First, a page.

So that leaves us with this. Just make.
When you’re making, don’t try to be a hero.
So this is NomadList. Which tells you the best city to live in based on all these categories and actually ranks the city by … it’s own algorithm.
This is what I made, RemoteBase. It’s basically kind of a replica for different audiences. I think we believe we have to create something new, a groundbreaking thing, or need to be an innovator in order to create values for people. But that’s not the case. Please don’t try to be a hero and don’t be afraid to borrow the what works from the others.
Also, solve your own problems.
Because you’re an expert in your own problems. All these products that I built since graduating, I built it for myself. And I knew what to build because it’s built for me. I was the … I didn’t have to run much user testing, because I was the user, I was always there. And again, you can make it personal because it’s about your product and I say it’s important to make things about yourself. But if it’s not your problem, then it’s really hard to make it about yourself.
I think solving random problems no longer works. The idea that you can pick up a random problem, solve the hell out of it, maybe shake a few hands with investors and make a great startup, that conventional wisdom is slowly going extinct.
Also, you’ll be lonely.
This here is Friday Night Pitch. I’ve had an opportunity to pitch my startups many times and I had an honor to win the Friday Night Pitch twice. But as I was hearing all these audiences cheering for my startup, I didn’t really feel happy or joyful. Actually I felt kind of lonely. Because they never clapped for my dead ideas or other people’s dead startups. So what are they clapping for?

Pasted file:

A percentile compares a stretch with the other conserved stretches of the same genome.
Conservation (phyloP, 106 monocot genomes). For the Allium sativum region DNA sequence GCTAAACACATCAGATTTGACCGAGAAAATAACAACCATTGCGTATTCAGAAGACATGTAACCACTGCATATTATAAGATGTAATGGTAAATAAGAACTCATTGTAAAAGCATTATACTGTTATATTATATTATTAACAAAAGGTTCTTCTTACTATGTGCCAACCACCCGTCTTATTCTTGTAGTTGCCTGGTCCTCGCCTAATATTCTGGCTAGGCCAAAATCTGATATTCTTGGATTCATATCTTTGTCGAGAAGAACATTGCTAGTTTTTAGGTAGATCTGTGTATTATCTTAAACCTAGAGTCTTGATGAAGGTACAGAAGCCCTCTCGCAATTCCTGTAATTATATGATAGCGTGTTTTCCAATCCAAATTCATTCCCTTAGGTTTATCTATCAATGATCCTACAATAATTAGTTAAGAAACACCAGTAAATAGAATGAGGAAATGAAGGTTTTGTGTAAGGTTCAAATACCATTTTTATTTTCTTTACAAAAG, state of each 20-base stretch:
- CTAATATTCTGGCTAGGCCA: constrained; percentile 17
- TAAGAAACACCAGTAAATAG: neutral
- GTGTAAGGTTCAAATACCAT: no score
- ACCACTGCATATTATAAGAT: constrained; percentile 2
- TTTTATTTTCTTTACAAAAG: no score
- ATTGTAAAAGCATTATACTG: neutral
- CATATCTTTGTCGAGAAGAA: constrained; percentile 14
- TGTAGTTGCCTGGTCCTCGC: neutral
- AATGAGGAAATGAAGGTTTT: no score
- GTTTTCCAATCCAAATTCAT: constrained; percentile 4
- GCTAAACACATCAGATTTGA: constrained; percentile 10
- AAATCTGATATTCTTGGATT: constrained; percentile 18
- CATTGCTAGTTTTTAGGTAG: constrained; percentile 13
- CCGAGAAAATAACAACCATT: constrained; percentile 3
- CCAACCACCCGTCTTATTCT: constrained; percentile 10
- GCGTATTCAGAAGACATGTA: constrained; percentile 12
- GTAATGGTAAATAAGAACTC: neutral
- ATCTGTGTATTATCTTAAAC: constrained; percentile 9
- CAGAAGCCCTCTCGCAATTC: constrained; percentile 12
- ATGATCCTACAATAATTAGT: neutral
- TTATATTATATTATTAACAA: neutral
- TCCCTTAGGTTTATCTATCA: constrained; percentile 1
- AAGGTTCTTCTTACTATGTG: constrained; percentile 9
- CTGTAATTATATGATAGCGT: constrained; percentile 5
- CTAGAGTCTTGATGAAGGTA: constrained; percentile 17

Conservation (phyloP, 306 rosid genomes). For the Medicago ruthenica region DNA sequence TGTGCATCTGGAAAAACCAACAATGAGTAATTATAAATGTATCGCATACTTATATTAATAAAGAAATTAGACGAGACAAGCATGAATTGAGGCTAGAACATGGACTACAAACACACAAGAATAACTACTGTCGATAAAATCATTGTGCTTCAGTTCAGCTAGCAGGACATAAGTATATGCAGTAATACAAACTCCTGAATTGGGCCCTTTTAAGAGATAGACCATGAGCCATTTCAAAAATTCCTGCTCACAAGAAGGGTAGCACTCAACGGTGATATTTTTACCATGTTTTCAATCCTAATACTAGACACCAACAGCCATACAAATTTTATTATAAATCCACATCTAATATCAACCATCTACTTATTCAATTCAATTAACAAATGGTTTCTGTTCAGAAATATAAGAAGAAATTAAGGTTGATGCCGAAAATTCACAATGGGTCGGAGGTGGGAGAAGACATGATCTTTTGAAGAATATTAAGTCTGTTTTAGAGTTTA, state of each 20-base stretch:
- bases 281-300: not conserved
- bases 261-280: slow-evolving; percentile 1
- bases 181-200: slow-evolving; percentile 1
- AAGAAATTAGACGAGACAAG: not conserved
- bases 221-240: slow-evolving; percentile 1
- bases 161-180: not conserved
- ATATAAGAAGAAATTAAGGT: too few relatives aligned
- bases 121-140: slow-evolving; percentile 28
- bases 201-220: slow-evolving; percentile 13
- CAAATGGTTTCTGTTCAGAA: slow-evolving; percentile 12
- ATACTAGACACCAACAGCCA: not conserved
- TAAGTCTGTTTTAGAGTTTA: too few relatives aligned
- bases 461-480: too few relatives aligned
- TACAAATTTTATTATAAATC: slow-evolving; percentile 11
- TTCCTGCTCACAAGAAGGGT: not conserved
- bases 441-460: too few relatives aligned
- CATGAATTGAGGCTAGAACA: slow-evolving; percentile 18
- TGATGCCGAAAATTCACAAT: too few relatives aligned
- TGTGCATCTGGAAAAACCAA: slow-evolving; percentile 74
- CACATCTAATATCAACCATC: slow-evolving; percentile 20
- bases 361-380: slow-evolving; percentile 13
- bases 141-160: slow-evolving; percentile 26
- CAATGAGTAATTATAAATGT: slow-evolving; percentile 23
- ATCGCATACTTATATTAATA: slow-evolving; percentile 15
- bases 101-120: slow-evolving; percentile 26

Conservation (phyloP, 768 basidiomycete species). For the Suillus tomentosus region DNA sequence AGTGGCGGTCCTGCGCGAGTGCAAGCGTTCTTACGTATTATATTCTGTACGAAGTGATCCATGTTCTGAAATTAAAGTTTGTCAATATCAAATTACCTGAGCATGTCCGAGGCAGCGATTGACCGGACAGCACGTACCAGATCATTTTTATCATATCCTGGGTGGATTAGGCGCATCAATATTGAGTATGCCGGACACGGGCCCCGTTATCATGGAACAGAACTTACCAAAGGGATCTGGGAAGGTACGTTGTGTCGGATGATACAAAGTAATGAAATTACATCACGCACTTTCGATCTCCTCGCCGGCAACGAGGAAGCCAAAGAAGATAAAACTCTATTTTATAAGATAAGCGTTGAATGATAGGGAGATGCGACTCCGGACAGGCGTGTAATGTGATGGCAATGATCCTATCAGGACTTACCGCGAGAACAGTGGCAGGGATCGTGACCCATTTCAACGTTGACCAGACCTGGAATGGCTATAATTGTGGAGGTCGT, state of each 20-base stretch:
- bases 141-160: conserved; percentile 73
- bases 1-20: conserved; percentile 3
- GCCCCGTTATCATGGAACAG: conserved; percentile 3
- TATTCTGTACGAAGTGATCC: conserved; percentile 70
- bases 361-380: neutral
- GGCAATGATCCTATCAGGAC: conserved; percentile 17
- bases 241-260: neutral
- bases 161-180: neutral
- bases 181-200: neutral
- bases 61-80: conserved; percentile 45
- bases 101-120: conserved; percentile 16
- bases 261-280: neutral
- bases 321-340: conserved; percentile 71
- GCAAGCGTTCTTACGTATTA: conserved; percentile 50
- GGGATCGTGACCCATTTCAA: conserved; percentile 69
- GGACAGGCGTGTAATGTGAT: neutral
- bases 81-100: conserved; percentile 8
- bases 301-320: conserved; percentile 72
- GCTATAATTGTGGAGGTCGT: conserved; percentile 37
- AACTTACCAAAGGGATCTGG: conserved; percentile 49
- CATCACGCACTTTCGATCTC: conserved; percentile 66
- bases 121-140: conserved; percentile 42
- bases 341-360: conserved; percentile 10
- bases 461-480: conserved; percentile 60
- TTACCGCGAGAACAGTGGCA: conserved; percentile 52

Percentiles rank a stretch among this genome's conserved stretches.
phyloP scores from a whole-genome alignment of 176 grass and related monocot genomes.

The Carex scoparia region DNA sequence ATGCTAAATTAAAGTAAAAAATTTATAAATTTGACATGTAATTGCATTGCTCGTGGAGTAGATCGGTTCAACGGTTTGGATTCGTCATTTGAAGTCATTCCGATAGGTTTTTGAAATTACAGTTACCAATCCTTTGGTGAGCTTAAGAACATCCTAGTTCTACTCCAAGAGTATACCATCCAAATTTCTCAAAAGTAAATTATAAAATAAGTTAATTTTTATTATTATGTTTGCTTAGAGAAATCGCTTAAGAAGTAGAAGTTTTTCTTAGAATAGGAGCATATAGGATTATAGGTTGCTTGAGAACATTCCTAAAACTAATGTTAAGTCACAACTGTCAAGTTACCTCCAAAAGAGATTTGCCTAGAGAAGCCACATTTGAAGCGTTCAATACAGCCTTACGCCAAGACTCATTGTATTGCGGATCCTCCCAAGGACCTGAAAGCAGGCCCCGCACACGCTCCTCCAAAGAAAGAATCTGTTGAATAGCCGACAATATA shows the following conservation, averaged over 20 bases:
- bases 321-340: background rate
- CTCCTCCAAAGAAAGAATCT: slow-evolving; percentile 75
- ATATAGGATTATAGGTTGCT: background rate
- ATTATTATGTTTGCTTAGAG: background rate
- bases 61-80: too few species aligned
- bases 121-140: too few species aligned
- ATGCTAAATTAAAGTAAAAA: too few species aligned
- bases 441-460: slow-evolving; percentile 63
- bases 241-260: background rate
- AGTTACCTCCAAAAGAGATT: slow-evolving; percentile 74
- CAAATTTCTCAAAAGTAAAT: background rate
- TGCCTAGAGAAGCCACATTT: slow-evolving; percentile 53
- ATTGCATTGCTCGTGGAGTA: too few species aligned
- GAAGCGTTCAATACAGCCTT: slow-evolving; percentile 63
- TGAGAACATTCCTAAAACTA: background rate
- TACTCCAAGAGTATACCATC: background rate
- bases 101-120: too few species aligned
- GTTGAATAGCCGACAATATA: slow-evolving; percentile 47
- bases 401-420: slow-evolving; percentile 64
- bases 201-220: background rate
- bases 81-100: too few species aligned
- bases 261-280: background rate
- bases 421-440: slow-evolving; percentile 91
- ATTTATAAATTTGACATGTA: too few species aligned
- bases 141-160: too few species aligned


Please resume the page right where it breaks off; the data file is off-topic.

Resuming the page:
So again that brings us back to the cage. When the door’s locked, you are mounted by an opponent a lot bigger than you, and he is pummeling your face, you feel kind of lonely. Because your corner is screaming “come on Sung, get out of there”, but they can’t do anything for me. I’m the only one there and they can’t fight my fight for me. And I’ve sat through desks of Fishburners building my own startups, and have been through situations in the cage, and they feel kind similar. So we see fighters quit the fight, tap out of the fight because of physical pain. But I think they quit because of loneliness.
Henry David Thoreau actually said “beware of all enterprises that require new clothes.” I think if Thoreau was alive today, he wouldn’t be a part of any startups because we made this too much things and everything is kind of fake. Of course we don’t require new clothes because we can wear anything but I don’t think Thoreau’s gonna be happy if he sees all this.
We made up too much shit and we’re not making anymore.
So I think by following these four things, we can stay true to what is really important, which is making and shipping.
I joined the Fishburners startup called Dgraph, and we moved out to Surry Hills. So I’m not based here anymore. I guess every journey has its end and I would like to dedicate mine to these two people who have been very influential over the past years.
First one’s Jack, who’s sitting right there. Jack actually carved out an hour of his time every week just to help me, and I wouldn’t have been able to build RemoteBase without him. So thanks Jack. That’s where you can find him. I’m going to share this slide.
And the other guy is Pieter Levels. I’ve never actually met him. I only know him through his writings and his products. I think he is one of the only guys left out there that is not actually making shit up, or being fake, but actually making. I’ve never met him, but I would like to think him.
So what’s this? This is night sky. I sometimes look up to it. These stars have been there for billions of years. And the World Wide Web is 25 years old. That’s how old I am. Maybe that says something about everything we made up about startups, everything we think is true but really is fake.
Thank you very much.